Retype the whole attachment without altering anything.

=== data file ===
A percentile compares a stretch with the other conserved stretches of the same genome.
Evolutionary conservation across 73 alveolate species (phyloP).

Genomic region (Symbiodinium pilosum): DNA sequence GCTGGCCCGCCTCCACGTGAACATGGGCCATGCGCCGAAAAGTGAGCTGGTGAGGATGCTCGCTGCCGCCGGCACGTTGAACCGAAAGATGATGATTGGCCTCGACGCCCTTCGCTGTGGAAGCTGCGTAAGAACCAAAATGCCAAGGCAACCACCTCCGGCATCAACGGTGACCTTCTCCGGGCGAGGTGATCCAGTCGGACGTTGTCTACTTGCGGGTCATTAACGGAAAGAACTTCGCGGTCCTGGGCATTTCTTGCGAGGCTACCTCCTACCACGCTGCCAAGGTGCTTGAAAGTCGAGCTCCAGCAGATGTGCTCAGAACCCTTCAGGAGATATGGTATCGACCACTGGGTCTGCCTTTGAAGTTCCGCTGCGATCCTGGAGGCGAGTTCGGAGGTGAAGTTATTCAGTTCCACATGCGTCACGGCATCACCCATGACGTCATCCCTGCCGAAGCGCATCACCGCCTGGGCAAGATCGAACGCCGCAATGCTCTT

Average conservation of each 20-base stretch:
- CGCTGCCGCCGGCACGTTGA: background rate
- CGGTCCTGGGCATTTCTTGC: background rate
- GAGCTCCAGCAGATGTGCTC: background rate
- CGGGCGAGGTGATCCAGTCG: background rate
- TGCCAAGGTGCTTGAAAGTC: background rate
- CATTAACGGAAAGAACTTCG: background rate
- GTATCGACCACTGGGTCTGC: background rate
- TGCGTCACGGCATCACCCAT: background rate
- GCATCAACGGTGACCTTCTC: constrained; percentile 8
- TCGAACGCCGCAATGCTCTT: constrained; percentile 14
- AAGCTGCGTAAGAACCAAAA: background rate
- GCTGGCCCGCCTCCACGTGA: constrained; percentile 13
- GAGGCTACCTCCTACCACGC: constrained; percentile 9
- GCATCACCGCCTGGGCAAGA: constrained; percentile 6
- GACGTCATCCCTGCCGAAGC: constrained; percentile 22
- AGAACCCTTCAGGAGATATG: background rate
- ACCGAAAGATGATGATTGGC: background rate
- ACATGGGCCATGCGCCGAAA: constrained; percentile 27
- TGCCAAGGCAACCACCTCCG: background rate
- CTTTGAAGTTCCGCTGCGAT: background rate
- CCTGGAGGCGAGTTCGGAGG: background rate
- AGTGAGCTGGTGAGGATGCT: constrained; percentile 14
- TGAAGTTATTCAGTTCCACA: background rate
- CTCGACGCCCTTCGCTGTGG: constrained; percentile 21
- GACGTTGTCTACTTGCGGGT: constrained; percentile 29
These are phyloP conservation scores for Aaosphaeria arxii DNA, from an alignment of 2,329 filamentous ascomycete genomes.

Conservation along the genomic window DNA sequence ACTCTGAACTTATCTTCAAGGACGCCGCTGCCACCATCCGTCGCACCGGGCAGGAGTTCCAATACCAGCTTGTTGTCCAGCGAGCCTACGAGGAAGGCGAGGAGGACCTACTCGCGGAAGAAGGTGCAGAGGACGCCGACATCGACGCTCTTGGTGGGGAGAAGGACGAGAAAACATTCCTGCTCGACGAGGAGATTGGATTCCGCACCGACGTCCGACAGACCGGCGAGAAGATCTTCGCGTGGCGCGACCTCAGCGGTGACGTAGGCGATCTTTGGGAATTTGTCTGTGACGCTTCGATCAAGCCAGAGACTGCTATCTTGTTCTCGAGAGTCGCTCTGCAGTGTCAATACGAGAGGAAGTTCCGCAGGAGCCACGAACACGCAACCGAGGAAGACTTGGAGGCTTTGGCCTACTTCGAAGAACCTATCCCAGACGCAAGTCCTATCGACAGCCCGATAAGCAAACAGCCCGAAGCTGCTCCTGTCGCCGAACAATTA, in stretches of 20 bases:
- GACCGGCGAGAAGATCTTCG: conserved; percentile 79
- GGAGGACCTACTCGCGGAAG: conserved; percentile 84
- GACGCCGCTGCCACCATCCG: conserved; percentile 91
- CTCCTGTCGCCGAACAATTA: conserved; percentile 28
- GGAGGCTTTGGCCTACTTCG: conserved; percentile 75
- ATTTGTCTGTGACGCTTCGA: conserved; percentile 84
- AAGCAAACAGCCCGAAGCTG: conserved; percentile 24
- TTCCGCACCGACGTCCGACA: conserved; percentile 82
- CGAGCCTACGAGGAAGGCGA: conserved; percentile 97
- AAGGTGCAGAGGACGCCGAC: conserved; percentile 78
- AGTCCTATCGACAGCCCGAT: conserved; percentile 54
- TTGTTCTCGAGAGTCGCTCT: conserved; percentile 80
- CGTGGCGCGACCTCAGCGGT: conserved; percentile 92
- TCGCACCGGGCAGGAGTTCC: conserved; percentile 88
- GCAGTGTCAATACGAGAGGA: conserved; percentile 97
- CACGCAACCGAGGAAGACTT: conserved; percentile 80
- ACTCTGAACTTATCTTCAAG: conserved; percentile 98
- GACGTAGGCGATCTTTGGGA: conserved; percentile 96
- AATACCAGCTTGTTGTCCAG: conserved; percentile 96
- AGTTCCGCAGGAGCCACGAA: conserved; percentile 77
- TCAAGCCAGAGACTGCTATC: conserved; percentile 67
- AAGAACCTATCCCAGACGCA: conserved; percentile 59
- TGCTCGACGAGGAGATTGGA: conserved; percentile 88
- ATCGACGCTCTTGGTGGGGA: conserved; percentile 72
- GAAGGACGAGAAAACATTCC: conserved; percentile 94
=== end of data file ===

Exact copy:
A percentile compares a stretch with the other conserved stretches of the same genome.
Evolutionary conservation across 73 alveolate species (phyloP).

Genomic region (Symbiodinium pilosum): DNA sequence GCTGGCCCGCCTCCACGTGAACATGGGCCATGCGCCGAAAAGTGAGCTGGTGAGGATGCTCGCTGCCGCCGGCACGTTGAACCGAAAGATGATGATTGGCCTCGACGCCCTTCGCTGTGGAAGCTGCGTAAGAACCAAAATGCCAAGGCAACCACCTCCGGCATCAACGGTGACCTTCTCCGGGCGAGGTGATCCAGTCGGACGTTGTCTACTTGCGGGTCATTAACGGAAAGAACTTCGCGGTCCTGGGCATTTCTTGCGAGGCTACCTCCTACCACGCTGCCAAGGTGCTTGAAAGTCGAGCTCCAGCAGATGTGCTCAGAACCCTTCAGGAGATATGGTATCGACCACTGGGTCTGCCTTTGAAGTTCCGCTGCGATCCTGGAGGCGAGTTCGGAGGTGAAGTTATTCAGTTCCACATGCGTCACGGCATCACCCATGACGTCATCCCTGCCGAAGCGCATCACCGCCTGGGCAAGATCGAACGCCGCAATGCTCTT

Average conservation of each 20-base stretch:
- CGCTGCCGCCGGCACGTTGA: background rate
- CGGTCCTGGGCATTTCTTGC: background rate
- GAGCTCCAGCAGATGTGCTC: background rate
- CGGGCGAGGTGATCCAGTCG: background rate
- TGCCAAGGTGCTTGAAAGTC: background rate
- CATTAACGGAAAGAACTTCG: background rate
- GTATCGACCACTGGGTCTGC: background rate
- TGCGTCACGGCATCACCCAT: background rate
- GCATCAACGGTGACCTTCTC: constrained; percentile 8
- TCGAACGCCGCAATGCTCTT: constrained; percentile 14
- AAGCTGCGTAAGAACCAAAA: background rate
- GCTGGCCCGCCTCCACGTGA: constrained; percentile 13
- GAGGCTACCTCCTACCACGC: constrained; percentile 9
- GCATCACCGCCTGGGCAAGA: constrained; percentile 6
- GACGTCATCCCTGCCGAAGC: constrained; percentile 22
- AGAACCCTTCAGGAGATATG: background rate
- ACCGAAAGATGATGATTGGC: background rate
- ACATGGGCCATGCGCCGAAA: constrained; percentile 27
- TGCCAAGGCAACCACCTCCG: background rate
- CTTTGAAGTTCCGCTGCGAT: background rate
- CCTGGAGGCGAGTTCGGAGG: background rate
- AGTGAGCTGGTGAGGATGCT: constrained; percentile 14
- TGAAGTTATTCAGTTCCACA: background rate
- CTCGACGCCCTTCGCTGTGG: constrained; percentile 21
- GACGTTGTCTACTTGCGGGT: constrained; percentile 29
These are phyloP conservation scores for Aaosphaeria arxii DNA, from an alignment of 2,329 filamentous ascomycete genomes.

Conservation along the genomic window DNA sequence ACTCTGAACTTATCTTCAAGGACGCCGCTGCCACCATCCGTCGCACCGGGCAGGAGTTCCAATACCAGCTTGTTGTCCAGCGAGCCTACGAGGAAGGCGAGGAGGACCTACTCGCGGAAGAAGGTGCAGAGGACGCCGACATCGACGCTCTTGGTGGGGAGAAGGACGAGAAAACATTCCTGCTCGACGAGGAGATTGGATTCCGCACCGACGTCCGACAGACCGGCGAGAAGATCTTCGCGTGGCGCGACCTCAGCGGTGACGTAGGCGATCTTTGGGAATTTGTCTGTGACGCTTCGATCAAGCCAGAGACTGCTATCTTGTTCTCGAGAGTCGCTCTGCAGTGTCAATACGAGAGGAAGTTCCGCAGGAGCCACGAACACGCAACCGAGGAAGACTTGGAGGCTTTGGCCTACTTCGAAGAACCTATCCCAGACGCAAGTCCTATCGACAGCCCGATAAGCAAACAGCCCGAAGCTGCTCCTGTCGCCGAACAATTA, in stretches of 20 bases:
- GACCGGCGAGAAGATCTTCG: conserved; percentile 79
- GGAGGACCTACTCGCGGAAG: conserved; percentile 84
- GACGCCGCTGCCACCATCCG: conserved; percentile 91
- CTCCTGTCGCCGAACAATTA: conserved; percentile 28
- GGAGGCTTTGGCCTACTTCG: conserved; percentile 75
- ATTTGTCTGTGACGCTTCGA: conserved; percentile 84
- AAGCAAACAGCCCGAAGCTG: conserved; percentile 24
- TTCCGCACCGACGTCCGACA: conserved; percentile 82
- CGAGCCTACGAGGAAGGCGA: conserved; percentile 97
- AAGGTGCAGAGGACGCCGAC: conserved; percentile 78
- AGTCCTATCGACAGCCCGAT: conserved; percentile 54
- TTGTTCTCGAGAGTCGCTCT: conserved; percentile 80
- CGTGGCGCGACCTCAGCGGT: conserved; percentile 92
- TCGCACCGGGCAGGAGTTCC: conserved; percentile 88
- GCAGTGTCAATACGAGAGGA: conserved; percentile 97
- CACGCAACCGAGGAAGACTT: conserved; percentile 80
- ACTCTGAACTTATCTTCAAG: conserved; percentile 98
- GACGTAGGCGATCTTTGGGA: conserved; percentile 96
- AATACCAGCTTGTTGTCCAG: conserved; percentile 96
- AGTTCCGCAGGAGCCACGAA: conserved; percentile 77
- TCAAGCCAGAGACTGCTATC: conserved; percentile 67
- AAGAACCTATCCCAGACGCA: conserved; percentile 59
- TGCTCGACGAGGAGATTGGA: conserved; percentile 88
- ATCGACGCTCTTGGTGGGGA: conserved; percentile 72
- GAAGGACGAGAAAACATTCC: conserved; percentile 94